Tag: Damages

What Types of Damages Do I Qualify For?

Experts tell us to set goals for ourselves if we want to be successful in life, but few offer advice on what to do when you’ve been in an accident, and your new goal is just staying afloat. Figuring out how to pay the bills after an accident can be hard, but it’s nice to know that you can at least expect compensation for your medical expenses. 

But what about the other areas of your life, like the loss of wages due to the fact that you can no longer work? How are you supposed to pay your bills in this situation?

Thankfully, there is more to damage claims than just medical bills. There is loss of income, consortium, and even cancellation of future plans. In this article, we’ll discuss the types of possible damages you can claim if you’ve been in an accident.

Compensatory Damages

This is the money you will receive as compensation due to an injury, accident, or damage that is caused by someone else’s negligence. In this instance, it doesn’t matter if the harm was intentional. You would not be in the situation you are in if it weren’t for their actions (or lack there of). There are three things you must prove in order to receive compensatory damages.

  • The defendant breached their duty of care toward you
  • This breach of duty caused your injury or illness
  • As a result, you have economic and non-economic damages

There are two types of compensatory damages, and how much money you could receive depends on the type. 

  • Economic damages– These are damages that are measurable, and can be given a monetary value. Compensatory damages can include medical care, loss of income, ambulance expenses, and nursing home care. You may also hear economic damages referred to as active damages.
  • Non-Economic damages– In this case, the damage done as a result of the accident is not measurable, and doesn’t have a quantifiable money variable. This can include mental anguish, disfigurement, loss of consortium, and inconvenience. Another legal term for non-economic damages is general damages.

Let’s take a look at some economic damages before we dig into the non-economic.


When filing for economic damages, you will be expected to give a monetary amount for the claims you are filing. This means you’ll need things like check stubs from your work place, tax returns, billing statements from your medical providers, property damage estimates, and any bills that come in from people you hire to take care of you or your household.


After an accident, you’ll most likely require medical care for your injuries. This can include the cost of:

  • Hospital stay
  • Medications
  • In-home nurse aids
  • Physical therapy
  • Occupational therapy
  • Special equipment such as wheelchairs, case, bath chairs, etc.

Medical care costs can quickly skyrocket, leaving you trying to figure out how to pay the bills while you’re still in recovery. It’s possible that you could receive compensation to cover part of these costs, if not all of them.


It’s hard to know what’s going to happen in the future, especially when it comes to your health. While you may feel fine today, there may be upcoming medical procedures that you will need to live a more functional life. This can include:

  • Surgeries
  • Physical Therapy
  • Occupational Therapy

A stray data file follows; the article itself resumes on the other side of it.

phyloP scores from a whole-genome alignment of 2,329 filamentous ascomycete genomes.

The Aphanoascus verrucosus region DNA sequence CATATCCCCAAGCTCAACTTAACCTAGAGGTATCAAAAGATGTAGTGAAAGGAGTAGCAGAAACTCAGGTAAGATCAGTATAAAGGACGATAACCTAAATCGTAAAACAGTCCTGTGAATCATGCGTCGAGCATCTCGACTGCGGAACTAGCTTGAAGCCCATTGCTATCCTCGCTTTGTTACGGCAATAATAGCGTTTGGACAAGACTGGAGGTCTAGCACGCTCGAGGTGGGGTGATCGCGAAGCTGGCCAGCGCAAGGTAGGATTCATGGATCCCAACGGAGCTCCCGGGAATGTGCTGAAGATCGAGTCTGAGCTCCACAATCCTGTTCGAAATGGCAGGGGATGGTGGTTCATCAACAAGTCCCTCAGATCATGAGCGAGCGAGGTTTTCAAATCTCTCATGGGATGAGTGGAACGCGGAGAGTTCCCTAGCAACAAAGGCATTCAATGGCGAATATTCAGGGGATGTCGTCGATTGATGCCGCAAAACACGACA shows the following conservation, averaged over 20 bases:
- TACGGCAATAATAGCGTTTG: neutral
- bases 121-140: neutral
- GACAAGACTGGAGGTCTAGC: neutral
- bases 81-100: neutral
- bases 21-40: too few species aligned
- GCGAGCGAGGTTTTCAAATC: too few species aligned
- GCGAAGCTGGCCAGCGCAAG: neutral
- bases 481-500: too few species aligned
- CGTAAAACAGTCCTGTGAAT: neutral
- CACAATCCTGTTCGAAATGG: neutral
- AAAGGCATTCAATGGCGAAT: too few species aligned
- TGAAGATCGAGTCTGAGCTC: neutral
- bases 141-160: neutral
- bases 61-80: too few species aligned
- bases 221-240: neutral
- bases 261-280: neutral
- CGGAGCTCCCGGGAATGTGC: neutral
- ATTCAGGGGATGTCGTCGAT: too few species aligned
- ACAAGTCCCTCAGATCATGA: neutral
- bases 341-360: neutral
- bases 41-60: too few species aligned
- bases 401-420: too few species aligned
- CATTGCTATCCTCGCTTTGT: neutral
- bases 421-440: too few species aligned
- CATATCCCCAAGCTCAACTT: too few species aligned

• Medications
  • Equipment

An example of this would be someone who was in a wreck, and experienced traumatic brain injury (TBI). In many cases, patients recover from this and go on to live perfectly normal lives. For someone who experiences severe TBI, however, it may result in long-term loss of motor skills or even their speech. In this case, that person would qualify for compensation of future medical costs.


You can file for loss of income when your injuries are so severe you can no longer continue to work at your place of employment. This also applies if your ability to work has been impaired or diminished.  

For example, if you worked as a carpenter before the accident, and you’re now confined to a wheelchair, you won’t be able to return to carpentry work. 

If this is the case, you can receive compensation for loss of income. It will require expert testimony that will consider: 

  • Your age
  • Health
  • Life expectancy
  • Talents
  • Past earning capacity


Some accidents are severe enough that your spouse, child, parent, or other family members are forced to take time off of work to care for you. This could be something that only last for a few days, or it could mean your care taker is unable to return to work for an extended period of time. If this is the case, you may be eligible to receive compensation for your loved one’s loss of income as well as your own.


There can be occasions when you were injured badly enough that you can’t return to your previous employment, but are still able to work in a different field. An example of this would be if you used to work with the local power company, and was responsible for repairing power lines. 

If you injured your back, and can no longer work as a power line repairman, there may be other types of work you can do. This will require further training, however. You may be able to receive compensation to cover the cost of your vocational rehabilitation as you train for a new career.


Home repairs don’t stop just because you’ve been in an accident. There are still general maintenance items that will need to be addressed, such as trimming the bushes, cutting the grass, or just washing the clothes. 

Depending on the severity of your injuries, you may not be able to do this yourself any longer, and need to hire someone as a result. For example, if your foot was injured in the accident, then you’re no longer able to climb a ladder. This means that you won’t be able to climb up on the roof and repair it, as you were planning to do before the accident took place. This could also apply to cleaning your home if your ability to do so has been impaired.